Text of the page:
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The pandemic and the cumulative stress of four years living under Trump took their toll on a lot of us. We're recovering -- thank God -- and after a brief hiatus, we're re-starting with a conversation with one of the great drummers of our time, MICHAEL SHRIEVE
Michael is best known best for his world-shaking drum solo with Santana in front of half a million people just weeks after his 20th birthday. He talks about how he ended up there in the first part of his interview . It's quite a tale.
Michael shares how that single moment defined him in millions of minds, and overshadowed his evolution as a musician for the next 50 years.
But as host Julian Simmons discovers — Michael is a prolific creator of some stunning new music, and we’ll give you a sneak peek at his new unreleased album, “Drums of Compassion.”
Photo © Jason Laure Michael Shrieve, just turned twenty, delivering his mind-blowing solo in "Soul Sacrifice" with Santana at Woodstock 1969.
Photo © Todd Hobert Michael performing with the newly reunited, Original Santana band at the House Of Blues in Las Vegas in March of 2016.
"Drums of Compassion" reflects Michael's growth and evolution over the past 50 years, shifting from the kind of explosive drumbeat of his Santana debut to something much more introspective. The album combines African and Native American influences, and brings together a remarkable group of world-renowned musicians, including Babatunde Olatunji, credited with bringing in African music to the U.S.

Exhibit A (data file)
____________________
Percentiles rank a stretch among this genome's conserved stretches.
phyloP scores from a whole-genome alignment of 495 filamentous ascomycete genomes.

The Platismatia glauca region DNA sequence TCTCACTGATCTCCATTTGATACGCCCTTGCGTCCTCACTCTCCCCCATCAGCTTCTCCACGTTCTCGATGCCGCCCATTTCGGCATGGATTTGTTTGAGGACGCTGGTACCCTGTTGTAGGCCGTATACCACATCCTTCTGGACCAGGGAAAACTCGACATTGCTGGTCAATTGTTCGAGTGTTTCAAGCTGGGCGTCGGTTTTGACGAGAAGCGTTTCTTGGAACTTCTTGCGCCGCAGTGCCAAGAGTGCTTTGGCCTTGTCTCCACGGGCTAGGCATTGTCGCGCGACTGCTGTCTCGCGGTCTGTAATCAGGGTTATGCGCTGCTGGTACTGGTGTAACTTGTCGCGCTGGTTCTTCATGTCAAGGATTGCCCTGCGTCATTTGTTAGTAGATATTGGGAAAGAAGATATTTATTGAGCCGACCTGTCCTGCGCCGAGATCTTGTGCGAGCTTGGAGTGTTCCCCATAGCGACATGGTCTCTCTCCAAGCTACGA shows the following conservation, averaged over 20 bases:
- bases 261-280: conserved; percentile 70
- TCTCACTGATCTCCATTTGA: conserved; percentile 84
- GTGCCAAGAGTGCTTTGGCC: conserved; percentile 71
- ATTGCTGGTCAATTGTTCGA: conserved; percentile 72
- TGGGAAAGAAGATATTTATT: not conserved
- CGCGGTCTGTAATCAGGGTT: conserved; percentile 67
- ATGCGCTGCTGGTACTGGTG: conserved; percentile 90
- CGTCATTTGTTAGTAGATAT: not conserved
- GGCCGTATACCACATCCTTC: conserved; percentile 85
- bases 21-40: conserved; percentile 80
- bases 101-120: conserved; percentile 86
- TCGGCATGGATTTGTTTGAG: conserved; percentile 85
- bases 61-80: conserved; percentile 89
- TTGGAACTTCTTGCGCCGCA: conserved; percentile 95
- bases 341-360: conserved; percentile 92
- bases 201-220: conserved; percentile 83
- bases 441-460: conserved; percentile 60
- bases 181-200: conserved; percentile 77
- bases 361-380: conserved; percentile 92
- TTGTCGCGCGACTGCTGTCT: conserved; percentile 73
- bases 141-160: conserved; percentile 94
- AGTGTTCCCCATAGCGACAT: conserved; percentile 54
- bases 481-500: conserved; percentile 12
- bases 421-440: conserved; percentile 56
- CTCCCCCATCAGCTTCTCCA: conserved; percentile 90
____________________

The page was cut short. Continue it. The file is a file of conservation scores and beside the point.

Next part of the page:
"Drums of Compassion" is perhaps the most important and personal project of Michael's post-Santana career, an album he has worked on for over 20 years. It's also perhaps the perfect piece for our time, and Our Generation. As he tells Julian, "That record came about by me coming home at two in the morning after listening to groups, in clubs and asking myself the question, as a drummer, what kind of music would you like to make that you would listen to at this hour of the morning?"
Michael has a really fascinating story to tell, about how he joined Santana at 18, played a world-shaking drum solo in front of half a million people at 20, and has managed to keep on creating for 50 years since. In many ways, Michael’s life follows the archetypal track of many of us, from wild youth to our current, more mellow stage of life. His lively conversation with Julian brings it all back. But he also delivers a potent dose of inspiration for many of us who may be forced by age to give up things we love doing. Michael hasn’t stopped creating in spite of the inevitable aches and pains that prevent him from pummeling the drums like he did at Woodstock. Far from giving up, he’s moving on. His new music is a stunning reminder that some things DO get better with age.
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